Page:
Salem couple in Ukraine prepares to take in families as Russian troops mass near border

The Johnson family and residents living at their homes for children and adults with disabilities in Ukraine. (Courtesy/Johnson Family)

Jed Johnson got a call from an employee of the U.S. State Department Friday around 9:45 p.m. asking him and his family to leave Ukraine.

“They contacted us and asked, ‘Please leave. It’s going to be too hard to get out,’” Johnson said.

The call came as tensions are worsening in the region with concerns of Russian military forces invading eastern Ukraine. U.S. President Joe Biden has pledged to aid Ukraine with weapons, and has increased U.S. troop deployments in central and eastern Europe in response.

Since moving to Ukraine from Salem in 2013, Johnson and his wife, Kim Johnson, have operated homes for children and adults with disabilities about two hours west of the capital, Kyiv, through their organization Wide Awake International.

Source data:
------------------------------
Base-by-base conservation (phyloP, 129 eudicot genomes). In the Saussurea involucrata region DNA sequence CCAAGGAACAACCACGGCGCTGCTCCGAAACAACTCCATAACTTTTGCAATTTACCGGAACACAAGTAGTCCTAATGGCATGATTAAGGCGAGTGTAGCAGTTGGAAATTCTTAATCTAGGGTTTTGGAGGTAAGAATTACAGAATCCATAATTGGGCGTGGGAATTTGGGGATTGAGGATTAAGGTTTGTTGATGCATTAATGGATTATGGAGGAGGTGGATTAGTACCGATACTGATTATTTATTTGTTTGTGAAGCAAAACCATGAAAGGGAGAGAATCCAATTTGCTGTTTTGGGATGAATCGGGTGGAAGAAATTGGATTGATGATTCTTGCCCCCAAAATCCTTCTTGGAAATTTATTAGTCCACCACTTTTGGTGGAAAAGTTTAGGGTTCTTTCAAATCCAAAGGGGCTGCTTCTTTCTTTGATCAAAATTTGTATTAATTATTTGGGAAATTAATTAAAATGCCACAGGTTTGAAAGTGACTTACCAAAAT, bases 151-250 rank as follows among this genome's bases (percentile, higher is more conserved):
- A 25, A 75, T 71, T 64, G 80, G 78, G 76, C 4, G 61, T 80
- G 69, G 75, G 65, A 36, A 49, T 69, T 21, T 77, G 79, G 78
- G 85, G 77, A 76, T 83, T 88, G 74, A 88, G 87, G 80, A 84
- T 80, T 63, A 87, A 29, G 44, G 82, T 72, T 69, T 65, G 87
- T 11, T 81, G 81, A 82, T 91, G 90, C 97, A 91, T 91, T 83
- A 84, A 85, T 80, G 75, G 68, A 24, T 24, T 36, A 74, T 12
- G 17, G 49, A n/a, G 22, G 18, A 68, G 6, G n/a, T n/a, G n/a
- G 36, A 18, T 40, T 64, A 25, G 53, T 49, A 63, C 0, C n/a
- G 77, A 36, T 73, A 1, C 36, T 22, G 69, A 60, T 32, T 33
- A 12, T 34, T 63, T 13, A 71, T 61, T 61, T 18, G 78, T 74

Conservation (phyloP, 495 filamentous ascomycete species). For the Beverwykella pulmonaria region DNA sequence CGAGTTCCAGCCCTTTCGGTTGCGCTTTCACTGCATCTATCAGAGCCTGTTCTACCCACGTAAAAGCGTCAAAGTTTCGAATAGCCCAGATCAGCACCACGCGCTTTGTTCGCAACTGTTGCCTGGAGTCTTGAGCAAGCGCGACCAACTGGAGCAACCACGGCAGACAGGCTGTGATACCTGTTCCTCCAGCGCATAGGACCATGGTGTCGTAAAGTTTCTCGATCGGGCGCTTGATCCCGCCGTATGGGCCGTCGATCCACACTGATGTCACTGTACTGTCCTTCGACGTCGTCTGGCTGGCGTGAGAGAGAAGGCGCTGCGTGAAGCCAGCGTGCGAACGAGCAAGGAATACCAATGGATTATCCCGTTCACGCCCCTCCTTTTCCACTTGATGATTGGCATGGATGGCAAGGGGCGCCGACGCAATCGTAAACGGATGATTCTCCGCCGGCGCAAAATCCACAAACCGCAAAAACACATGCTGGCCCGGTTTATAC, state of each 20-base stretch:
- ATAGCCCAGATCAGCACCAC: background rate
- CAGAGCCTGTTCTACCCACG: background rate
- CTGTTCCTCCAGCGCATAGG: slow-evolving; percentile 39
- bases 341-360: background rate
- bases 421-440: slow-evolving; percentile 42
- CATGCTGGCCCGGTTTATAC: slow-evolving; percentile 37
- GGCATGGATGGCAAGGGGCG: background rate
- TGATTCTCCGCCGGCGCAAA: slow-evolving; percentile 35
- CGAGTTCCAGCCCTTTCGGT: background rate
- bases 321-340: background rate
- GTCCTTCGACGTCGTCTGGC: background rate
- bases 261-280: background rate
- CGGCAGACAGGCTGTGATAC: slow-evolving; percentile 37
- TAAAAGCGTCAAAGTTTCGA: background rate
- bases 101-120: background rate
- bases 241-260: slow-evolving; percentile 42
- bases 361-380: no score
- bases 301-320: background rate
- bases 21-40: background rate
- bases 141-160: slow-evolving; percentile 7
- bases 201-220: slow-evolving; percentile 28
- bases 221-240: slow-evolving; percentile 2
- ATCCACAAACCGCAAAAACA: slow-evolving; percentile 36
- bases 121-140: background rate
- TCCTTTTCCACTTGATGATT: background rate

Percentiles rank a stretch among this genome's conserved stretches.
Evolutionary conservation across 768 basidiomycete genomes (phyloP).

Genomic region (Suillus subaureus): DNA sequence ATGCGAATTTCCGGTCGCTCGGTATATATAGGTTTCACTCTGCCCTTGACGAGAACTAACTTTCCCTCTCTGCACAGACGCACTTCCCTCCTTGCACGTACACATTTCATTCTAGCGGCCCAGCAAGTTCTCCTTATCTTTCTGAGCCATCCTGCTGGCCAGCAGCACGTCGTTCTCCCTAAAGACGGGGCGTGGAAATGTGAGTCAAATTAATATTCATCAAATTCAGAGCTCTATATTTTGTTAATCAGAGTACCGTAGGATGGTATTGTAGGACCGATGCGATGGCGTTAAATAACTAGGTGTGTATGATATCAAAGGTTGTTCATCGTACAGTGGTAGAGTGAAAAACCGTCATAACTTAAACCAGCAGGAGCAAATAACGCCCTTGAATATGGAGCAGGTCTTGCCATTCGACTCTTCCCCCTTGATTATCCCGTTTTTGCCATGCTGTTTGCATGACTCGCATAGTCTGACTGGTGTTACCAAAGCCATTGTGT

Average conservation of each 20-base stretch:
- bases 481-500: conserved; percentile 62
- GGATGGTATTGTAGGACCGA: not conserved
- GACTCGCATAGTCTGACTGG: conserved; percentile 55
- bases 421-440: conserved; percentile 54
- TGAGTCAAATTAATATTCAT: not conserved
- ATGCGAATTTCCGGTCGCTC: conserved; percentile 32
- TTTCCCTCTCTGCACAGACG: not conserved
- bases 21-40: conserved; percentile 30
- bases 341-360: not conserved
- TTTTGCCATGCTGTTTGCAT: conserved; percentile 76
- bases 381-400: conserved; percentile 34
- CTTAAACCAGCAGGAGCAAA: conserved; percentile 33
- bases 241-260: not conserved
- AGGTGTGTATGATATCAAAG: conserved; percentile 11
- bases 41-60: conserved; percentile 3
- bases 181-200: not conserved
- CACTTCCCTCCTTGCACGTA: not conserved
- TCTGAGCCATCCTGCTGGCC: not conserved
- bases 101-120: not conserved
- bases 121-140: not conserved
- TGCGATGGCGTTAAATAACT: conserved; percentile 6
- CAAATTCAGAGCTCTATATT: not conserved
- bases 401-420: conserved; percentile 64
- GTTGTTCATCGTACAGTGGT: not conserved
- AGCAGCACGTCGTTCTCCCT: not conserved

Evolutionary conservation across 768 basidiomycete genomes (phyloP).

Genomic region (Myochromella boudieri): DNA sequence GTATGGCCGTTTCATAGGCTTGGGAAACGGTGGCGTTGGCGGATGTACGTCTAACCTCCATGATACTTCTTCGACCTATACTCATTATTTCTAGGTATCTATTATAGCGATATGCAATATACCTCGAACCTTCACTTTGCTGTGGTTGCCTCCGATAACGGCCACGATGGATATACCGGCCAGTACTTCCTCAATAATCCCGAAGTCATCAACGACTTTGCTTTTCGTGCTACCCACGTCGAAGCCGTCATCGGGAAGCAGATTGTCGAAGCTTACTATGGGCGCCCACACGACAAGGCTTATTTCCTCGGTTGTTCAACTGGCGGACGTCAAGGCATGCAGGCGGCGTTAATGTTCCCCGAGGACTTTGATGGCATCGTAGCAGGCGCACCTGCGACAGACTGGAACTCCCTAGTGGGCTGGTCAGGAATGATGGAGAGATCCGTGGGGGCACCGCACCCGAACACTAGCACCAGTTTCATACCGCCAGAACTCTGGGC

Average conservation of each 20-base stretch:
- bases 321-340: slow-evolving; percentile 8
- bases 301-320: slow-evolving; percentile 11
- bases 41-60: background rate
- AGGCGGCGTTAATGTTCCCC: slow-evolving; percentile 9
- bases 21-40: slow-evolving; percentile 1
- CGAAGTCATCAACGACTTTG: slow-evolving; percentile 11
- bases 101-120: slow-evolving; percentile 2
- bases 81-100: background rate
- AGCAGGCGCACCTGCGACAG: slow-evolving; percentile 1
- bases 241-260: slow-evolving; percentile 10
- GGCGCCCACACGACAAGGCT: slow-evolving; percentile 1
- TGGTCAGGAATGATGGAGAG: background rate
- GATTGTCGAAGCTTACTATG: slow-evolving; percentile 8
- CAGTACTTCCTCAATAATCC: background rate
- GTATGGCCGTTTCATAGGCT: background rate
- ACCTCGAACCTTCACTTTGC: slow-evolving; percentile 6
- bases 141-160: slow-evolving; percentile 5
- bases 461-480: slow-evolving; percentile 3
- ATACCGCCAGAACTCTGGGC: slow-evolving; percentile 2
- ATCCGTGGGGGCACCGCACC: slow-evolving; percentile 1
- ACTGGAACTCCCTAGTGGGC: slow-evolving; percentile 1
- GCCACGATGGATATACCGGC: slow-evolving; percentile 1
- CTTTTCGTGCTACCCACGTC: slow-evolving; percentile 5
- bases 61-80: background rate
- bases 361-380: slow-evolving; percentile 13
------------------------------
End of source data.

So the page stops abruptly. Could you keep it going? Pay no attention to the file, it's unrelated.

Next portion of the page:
Now, he said, they have no intention of leaving unless food or fuel in their region run out.

Ukraine is 5,800 miles from Salem, but Johnson said everybody in the Willamette Valley, a region “full” of people from Russia and Ukraine, should care about the rising tensions in the region.

As of 2019, nearly 2,000 Salem residents reported having Russian ancestry, and about 1,000 reported Ukrainian ancestry, according to Census Reporter data.

“It’s going to affect the economy, it’s going to affect food supplies, it’s going to affect energy,” he said. 

Russia is the world’s third-largest producer of oil, and while they export largely to Europe, disruptions to the supply would have global impacts.

“Any whisper one way or another and you see oil prices dancing,” Johnson said.

Jed and Kim met in Salem after she moved from Corvallis in high school, and he moved from Montana to study journalism at Chemeketa Community College. He was a social worker at Family Building Blocks when they started reading about the lack of services for children with disabilities in Ukraine, many of whom are abandoned by their parents.